Hanover, Hannover

In early December I’ll be in Germany, presenting a poster and short talk at “(Digital) Humanities Revisited – Challenges and Opportunities in the Digital Age”. The whole trip is generously funded by the Volkswagen Foundation, which among its various activities supporting research in academia and beyond, puts on a series of conferences at the Herrenhausen Palace in Hanover.

Or is it Hannover? For putting into Google and getting relevant results, both spellings seem to work just fine. But I keep encountering one when I put in the other, causing mild curiosity. Wikipedia gives this helpful explanation:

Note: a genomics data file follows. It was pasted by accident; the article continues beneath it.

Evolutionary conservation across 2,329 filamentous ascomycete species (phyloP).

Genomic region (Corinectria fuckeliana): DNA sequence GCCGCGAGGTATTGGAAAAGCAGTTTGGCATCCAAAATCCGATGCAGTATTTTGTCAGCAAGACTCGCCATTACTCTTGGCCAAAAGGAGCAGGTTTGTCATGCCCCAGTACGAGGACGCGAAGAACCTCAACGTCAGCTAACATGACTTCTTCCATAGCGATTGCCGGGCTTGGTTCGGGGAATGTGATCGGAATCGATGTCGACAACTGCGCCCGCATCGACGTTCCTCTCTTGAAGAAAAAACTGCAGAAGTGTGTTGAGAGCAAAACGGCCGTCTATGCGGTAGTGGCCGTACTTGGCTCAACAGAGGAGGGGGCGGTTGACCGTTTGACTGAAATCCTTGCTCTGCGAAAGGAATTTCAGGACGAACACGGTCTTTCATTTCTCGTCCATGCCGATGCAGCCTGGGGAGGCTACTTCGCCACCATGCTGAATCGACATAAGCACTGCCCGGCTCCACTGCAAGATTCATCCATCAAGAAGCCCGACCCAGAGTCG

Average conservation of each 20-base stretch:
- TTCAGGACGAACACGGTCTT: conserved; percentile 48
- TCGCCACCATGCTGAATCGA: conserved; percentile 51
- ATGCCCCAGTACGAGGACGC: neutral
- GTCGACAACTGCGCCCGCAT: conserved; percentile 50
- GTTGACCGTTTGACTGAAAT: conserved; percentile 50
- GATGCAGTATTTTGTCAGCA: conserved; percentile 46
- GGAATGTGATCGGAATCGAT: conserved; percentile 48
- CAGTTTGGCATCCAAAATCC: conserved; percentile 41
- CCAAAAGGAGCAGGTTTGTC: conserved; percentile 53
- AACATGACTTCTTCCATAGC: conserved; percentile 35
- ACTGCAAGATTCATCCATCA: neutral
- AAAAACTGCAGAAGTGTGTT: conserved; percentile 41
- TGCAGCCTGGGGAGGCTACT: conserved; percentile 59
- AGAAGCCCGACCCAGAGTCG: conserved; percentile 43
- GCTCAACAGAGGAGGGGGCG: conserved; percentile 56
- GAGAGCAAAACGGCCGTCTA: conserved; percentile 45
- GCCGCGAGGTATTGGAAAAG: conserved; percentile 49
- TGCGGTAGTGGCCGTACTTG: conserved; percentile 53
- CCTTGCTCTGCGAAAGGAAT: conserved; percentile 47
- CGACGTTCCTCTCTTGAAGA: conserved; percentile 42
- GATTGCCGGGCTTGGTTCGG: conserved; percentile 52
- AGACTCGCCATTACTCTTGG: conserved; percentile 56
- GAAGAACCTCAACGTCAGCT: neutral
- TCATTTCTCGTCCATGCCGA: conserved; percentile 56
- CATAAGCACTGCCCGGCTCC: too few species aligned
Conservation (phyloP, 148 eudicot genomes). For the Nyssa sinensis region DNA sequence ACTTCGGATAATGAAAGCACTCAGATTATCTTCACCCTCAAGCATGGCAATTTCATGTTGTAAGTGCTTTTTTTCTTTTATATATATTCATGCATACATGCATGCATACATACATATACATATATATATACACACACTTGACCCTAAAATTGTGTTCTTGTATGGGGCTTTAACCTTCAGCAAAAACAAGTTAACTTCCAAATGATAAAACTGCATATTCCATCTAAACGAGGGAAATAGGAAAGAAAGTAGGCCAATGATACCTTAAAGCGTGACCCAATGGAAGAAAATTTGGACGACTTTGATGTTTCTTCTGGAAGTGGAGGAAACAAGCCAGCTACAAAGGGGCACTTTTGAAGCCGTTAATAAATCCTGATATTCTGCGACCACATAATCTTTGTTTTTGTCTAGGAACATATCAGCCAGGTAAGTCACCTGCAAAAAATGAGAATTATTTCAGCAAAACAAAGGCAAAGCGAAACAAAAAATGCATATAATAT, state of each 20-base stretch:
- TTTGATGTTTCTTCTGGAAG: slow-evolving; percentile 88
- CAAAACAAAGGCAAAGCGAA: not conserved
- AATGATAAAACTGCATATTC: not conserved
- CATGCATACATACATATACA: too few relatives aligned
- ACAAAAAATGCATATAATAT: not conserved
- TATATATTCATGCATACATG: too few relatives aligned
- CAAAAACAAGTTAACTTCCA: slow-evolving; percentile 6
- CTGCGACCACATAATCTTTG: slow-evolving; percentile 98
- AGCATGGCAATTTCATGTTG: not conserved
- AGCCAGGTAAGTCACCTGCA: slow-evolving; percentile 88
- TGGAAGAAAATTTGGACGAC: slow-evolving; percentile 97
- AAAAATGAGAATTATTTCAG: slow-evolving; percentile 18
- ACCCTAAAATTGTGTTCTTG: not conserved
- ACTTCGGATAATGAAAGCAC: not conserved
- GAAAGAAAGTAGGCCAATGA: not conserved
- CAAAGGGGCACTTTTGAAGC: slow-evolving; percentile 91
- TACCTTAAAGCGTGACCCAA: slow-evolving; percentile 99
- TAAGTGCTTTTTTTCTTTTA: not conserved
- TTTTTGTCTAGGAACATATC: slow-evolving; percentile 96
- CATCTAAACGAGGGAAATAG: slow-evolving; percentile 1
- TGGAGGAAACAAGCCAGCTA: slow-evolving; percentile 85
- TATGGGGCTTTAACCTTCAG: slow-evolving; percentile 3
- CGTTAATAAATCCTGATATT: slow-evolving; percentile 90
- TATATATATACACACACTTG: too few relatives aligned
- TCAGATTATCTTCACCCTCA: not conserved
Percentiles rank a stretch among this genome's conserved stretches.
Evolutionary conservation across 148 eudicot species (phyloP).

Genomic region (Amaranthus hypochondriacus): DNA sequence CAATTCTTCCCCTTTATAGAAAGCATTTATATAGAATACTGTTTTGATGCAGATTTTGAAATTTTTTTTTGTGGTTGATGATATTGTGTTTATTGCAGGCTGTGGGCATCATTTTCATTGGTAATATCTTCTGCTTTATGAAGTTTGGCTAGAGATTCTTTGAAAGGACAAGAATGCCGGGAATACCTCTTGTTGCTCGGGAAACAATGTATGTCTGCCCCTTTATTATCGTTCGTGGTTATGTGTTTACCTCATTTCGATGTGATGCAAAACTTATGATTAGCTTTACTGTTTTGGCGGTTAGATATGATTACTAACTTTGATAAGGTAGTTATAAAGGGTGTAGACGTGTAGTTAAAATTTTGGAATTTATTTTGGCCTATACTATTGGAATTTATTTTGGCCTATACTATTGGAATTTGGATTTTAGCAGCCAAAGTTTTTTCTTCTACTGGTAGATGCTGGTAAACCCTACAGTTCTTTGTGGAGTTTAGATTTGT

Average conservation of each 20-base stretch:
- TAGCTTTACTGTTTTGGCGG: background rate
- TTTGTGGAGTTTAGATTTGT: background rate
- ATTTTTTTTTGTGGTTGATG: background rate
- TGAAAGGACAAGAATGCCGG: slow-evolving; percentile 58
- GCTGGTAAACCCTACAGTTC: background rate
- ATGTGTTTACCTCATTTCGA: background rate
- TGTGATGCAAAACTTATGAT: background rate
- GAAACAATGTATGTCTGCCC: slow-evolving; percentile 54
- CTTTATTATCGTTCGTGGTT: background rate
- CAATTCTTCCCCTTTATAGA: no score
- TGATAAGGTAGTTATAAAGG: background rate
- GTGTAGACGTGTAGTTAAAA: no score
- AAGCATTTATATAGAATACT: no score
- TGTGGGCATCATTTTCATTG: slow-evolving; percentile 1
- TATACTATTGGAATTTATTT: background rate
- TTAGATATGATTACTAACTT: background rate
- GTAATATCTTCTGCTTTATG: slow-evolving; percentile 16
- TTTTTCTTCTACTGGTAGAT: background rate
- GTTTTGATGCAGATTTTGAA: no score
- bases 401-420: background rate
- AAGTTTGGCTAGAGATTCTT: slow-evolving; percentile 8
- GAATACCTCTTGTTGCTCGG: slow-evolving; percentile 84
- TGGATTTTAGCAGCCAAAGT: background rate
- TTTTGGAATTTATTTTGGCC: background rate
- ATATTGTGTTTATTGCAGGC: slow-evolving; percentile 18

Hanover is the traditional English spelling. The German spelling (with a double n) is becoming more popular in English; recent editions of encyclopedias prefer the German spelling and local government uses the German spelling on English websites. The English pronunciation is applied to both the German and English spellings, which is different from German pronunciation (emphasis on the second syllable not the first and “v” pronounced as “f”). The traditional English spelling should always be used in historical contexts, especially when referring to the British House of Hanover.

The title of my presentations will be “Literature, Lexicography, and the Life of Words,” in anticipation of my upcoming research project. A copy of the poster will be posted on this site shortly after.

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